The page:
The two principal branches of the profession clashed last week after the bar called for a review of advocacy in family law in response to a ‘growing concern’ that an increase in the number of solicitors in hearings has caused standards to decline.
Law Society president Jonathan Smithers accused the bar of ‘self-interest’ and suggested the concerns were more about building workload in the face of civil legal aid cuts.
In a letter to justice minister Shailesh Vara, the Family Law Bar Association and Bar Council said the risk of injustice is now so great that an independent review is ‘absolutely necessary’ in the public interest.
The bar’s letter said that, due to cuts in legal aid fees, solicitors who previously would not have contemplated conducting advocacy at a contested hearing are making appearances without the right skills.
‘The standard of representation being provided in many cases is so poor that unjust outcomes have occurred,’ it said.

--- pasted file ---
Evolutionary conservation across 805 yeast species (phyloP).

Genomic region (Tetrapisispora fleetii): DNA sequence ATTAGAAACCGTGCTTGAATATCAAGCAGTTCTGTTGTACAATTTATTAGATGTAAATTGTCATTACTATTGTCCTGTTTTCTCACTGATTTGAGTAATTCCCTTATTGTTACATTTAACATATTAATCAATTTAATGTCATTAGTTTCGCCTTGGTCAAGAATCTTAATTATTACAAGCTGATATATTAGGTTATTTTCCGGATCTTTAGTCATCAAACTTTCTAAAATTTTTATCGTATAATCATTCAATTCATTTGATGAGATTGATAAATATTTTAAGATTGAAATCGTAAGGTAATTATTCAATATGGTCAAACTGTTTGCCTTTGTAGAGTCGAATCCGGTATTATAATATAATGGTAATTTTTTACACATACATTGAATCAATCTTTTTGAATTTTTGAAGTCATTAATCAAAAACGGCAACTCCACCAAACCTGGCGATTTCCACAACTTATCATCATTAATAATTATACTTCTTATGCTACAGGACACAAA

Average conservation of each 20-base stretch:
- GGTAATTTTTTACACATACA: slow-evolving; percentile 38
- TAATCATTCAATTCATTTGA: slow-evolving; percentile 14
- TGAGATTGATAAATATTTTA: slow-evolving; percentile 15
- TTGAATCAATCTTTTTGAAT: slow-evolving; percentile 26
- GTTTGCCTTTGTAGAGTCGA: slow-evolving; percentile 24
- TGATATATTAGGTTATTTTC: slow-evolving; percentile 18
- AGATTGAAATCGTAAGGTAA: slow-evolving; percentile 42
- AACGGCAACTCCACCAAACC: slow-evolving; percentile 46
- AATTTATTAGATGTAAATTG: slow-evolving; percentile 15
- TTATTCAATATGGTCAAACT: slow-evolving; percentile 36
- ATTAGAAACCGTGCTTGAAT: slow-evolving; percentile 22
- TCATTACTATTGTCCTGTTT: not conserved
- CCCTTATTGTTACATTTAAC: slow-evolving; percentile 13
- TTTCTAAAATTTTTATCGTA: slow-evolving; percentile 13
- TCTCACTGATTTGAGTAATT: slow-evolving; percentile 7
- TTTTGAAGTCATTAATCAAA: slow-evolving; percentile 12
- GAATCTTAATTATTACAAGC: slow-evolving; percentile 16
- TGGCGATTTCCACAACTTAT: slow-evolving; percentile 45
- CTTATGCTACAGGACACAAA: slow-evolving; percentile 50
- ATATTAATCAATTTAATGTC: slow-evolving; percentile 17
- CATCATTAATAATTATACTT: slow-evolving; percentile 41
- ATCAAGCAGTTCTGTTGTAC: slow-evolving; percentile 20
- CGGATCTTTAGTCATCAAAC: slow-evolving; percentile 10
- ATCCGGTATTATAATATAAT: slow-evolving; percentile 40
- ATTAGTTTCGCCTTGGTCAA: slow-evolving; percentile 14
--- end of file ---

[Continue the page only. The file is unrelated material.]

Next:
The letter says that ‘solicitors require no advocacy training to appear in either the county court… or in the High Court’.
Both Smithers and Jo Edwards (pictured), chair of the family solicitors group Resolution, expressed ‘disappointment’ at the letter and have written to Vara in response.
Smithers said: ‘The reality is that those in need of advice often prefer solicitor-advocates to barristers. Solicitor-advocates provide consistency and can be relied on to know their client’s case inside out from the start through to representation in court.’
Edwards said that previously the family bar’s concerns were about the declining market in advocacy work, and whether this work will fall to solicitors or barristers. ‘For this now to be expressed as a concern about quality changes the nature of that debate,’ she said.